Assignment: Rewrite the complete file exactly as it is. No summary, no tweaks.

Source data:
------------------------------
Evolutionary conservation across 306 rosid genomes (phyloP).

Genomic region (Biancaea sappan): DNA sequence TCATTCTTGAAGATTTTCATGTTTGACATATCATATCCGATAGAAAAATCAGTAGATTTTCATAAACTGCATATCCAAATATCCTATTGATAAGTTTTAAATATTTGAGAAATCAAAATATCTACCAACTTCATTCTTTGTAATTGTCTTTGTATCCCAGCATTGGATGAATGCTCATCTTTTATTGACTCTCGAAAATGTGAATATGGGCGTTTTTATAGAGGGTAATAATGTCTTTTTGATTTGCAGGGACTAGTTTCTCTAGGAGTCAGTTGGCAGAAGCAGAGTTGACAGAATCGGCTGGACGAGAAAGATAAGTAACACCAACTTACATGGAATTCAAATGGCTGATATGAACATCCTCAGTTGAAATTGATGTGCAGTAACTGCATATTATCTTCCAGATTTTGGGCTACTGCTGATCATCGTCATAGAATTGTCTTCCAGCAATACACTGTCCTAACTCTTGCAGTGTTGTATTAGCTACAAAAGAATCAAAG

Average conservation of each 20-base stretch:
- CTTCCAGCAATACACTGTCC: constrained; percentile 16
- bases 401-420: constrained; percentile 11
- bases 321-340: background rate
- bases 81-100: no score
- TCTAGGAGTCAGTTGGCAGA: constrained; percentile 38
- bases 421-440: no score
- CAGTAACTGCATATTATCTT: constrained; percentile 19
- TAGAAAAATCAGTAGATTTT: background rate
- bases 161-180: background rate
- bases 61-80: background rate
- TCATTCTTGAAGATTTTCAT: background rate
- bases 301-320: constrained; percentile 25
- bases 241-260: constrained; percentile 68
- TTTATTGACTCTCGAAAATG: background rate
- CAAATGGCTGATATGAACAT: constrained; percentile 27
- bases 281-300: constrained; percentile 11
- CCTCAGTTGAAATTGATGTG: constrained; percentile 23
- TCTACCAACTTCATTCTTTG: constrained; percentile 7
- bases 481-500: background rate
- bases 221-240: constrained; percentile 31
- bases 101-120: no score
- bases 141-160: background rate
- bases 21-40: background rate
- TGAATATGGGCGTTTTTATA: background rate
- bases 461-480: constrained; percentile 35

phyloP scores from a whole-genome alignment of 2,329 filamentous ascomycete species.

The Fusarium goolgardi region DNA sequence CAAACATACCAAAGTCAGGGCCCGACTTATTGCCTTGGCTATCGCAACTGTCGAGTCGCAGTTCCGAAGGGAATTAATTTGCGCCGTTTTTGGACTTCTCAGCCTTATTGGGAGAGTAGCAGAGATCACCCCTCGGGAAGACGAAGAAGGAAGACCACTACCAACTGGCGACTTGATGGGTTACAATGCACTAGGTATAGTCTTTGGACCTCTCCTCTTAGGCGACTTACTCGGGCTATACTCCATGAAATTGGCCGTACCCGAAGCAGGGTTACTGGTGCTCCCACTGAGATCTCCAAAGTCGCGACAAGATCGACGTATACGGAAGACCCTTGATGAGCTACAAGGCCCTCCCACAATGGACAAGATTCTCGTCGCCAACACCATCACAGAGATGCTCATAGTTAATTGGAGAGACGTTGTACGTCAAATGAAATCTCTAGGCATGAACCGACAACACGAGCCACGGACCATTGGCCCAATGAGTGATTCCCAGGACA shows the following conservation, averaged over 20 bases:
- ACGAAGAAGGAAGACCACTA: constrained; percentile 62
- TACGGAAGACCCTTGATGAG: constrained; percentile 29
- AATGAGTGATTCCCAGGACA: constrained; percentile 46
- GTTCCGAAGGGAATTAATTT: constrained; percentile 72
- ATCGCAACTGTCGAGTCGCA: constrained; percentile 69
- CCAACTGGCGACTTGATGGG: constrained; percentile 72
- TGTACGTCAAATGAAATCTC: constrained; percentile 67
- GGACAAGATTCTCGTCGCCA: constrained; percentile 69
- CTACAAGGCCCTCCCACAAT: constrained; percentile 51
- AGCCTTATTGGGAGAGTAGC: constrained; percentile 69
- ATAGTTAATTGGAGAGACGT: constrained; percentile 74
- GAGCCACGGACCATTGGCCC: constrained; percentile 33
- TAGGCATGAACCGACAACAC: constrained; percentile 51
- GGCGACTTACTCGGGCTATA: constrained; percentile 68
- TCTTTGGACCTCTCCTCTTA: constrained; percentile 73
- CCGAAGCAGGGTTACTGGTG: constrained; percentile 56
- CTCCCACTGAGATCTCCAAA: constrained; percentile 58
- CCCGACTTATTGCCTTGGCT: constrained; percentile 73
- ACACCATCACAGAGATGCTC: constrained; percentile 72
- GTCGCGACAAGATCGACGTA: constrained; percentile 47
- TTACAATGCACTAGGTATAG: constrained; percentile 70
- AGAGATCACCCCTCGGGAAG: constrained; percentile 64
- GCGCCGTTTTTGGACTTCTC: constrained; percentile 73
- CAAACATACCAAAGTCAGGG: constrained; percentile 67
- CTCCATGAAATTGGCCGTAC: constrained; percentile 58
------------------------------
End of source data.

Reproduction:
Evolutionary conservation across 306 rosid genomes (phyloP).

Genomic region (Biancaea sappan): DNA sequence TCATTCTTGAAGATTTTCATGTTTGACATATCATATCCGATAGAAAAATCAGTAGATTTTCATAAACTGCATATCCAAATATCCTATTGATAAGTTTTAAATATTTGAGAAATCAAAATATCTACCAACTTCATTCTTTGTAATTGTCTTTGTATCCCAGCATTGGATGAATGCTCATCTTTTATTGACTCTCGAAAATGTGAATATGGGCGTTTTTATAGAGGGTAATAATGTCTTTTTGATTTGCAGGGACTAGTTTCTCTAGGAGTCAGTTGGCAGAAGCAGAGTTGACAGAATCGGCTGGACGAGAAAGATAAGTAACACCAACTTACATGGAATTCAAATGGCTGATATGAACATCCTCAGTTGAAATTGATGTGCAGTAACTGCATATTATCTTCCAGATTTTGGGCTACTGCTGATCATCGTCATAGAATTGTCTTCCAGCAATACACTGTCCTAACTCTTGCAGTGTTGTATTAGCTACAAAAGAATCAAAG

Average conservation of each 20-base stretch:
- CTTCCAGCAATACACTGTCC: constrained; percentile 16
- bases 401-420: constrained; percentile 11
- bases 321-340: background rate
- bases 81-100: no score
- TCTAGGAGTCAGTTGGCAGA: constrained; percentile 38
- bases 421-440: no score
- CAGTAACTGCATATTATCTT: constrained; percentile 19
- TAGAAAAATCAGTAGATTTT: background rate
- bases 161-180: background rate
- bases 61-80: background rate
- TCATTCTTGAAGATTTTCAT: background rate
- bases 301-320: constrained; percentile 25
- bases 241-260: constrained; percentile 68
- TTTATTGACTCTCGAAAATG: background rate
- CAAATGGCTGATATGAACAT: constrained; percentile 27
- bases 281-300: constrained; percentile 11
- CCTCAGTTGAAATTGATGTG: constrained; percentile 23
- TCTACCAACTTCATTCTTTG: constrained; percentile 7
- bases 481-500: background rate
- bases 221-240: constrained; percentile 31
- bases 101-120: no score
- bases 141-160: background rate
- bases 21-40: background rate
- TGAATATGGGCGTTTTTATA: background rate
- bases 461-480: constrained; percentile 35

phyloP scores from a whole-genome alignment of 2,329 filamentous ascomycete species.

The Fusarium goolgardi region DNA sequence CAAACATACCAAAGTCAGGGCCCGACTTATTGCCTTGGCTATCGCAACTGTCGAGTCGCAGTTCCGAAGGGAATTAATTTGCGCCGTTTTTGGACTTCTCAGCCTTATTGGGAGAGTAGCAGAGATCACCCCTCGGGAAGACGAAGAAGGAAGACCACTACCAACTGGCGACTTGATGGGTTACAATGCACTAGGTATAGTCTTTGGACCTCTCCTCTTAGGCGACTTACTCGGGCTATACTCCATGAAATTGGCCGTACCCGAAGCAGGGTTACTGGTGCTCCCACTGAGATCTCCAAAGTCGCGACAAGATCGACGTATACGGAAGACCCTTGATGAGCTACAAGGCCCTCCCACAATGGACAAGATTCTCGTCGCCAACACCATCACAGAGATGCTCATAGTTAATTGGAGAGACGTTGTACGTCAAATGAAATCTCTAGGCATGAACCGACAACACGAGCCACGGACCATTGGCCCAATGAGTGATTCCCAGGACA shows the following conservation, averaged over 20 bases:
- ACGAAGAAGGAAGACCACTA: constrained; percentile 62
- TACGGAAGACCCTTGATGAG: constrained; percentile 29
- AATGAGTGATTCCCAGGACA: constrained; percentile 46
- GTTCCGAAGGGAATTAATTT: constrained; percentile 72
- ATCGCAACTGTCGAGTCGCA: constrained; percentile 69
- CCAACTGGCGACTTGATGGG: constrained; percentile 72
- TGTACGTCAAATGAAATCTC: constrained; percentile 67
- GGACAAGATTCTCGTCGCCA: constrained; percentile 69
- CTACAAGGCCCTCCCACAAT: constrained; percentile 51
- AGCCTTATTGGGAGAGTAGC: constrained; percentile 69
- ATAGTTAATTGGAGAGACGT: constrained; percentile 74
- GAGCCACGGACCATTGGCCC: constrained; percentile 33
- TAGGCATGAACCGACAACAC: constrained; percentile 51
- GGCGACTTACTCGGGCTATA: constrained; percentile 68
- TCTTTGGACCTCTCCTCTTA: constrained; percentile 73
- CCGAAGCAGGGTTACTGGTG: constrained; percentile 56
- CTCCCACTGAGATCTCCAAA: constrained; percentile 58
- CCCGACTTATTGCCTTGGCT: constrained; percentile 73
- ACACCATCACAGAGATGCTC: constrained; percentile 72
- GTCGCGACAAGATCGACGTA: constrained; percentile 47
- TTACAATGCACTAGGTATAG: constrained; percentile 70
- AGAGATCACCCCTCGGGAAG: constrained; percentile 64
- GCGCCGTTTTTGGACTTCTC: constrained; percentile 73
- CAAACATACCAAAGTCAGGG: constrained; percentile 67
- CTCCATGAAATTGGCCGTAC: constrained; percentile 58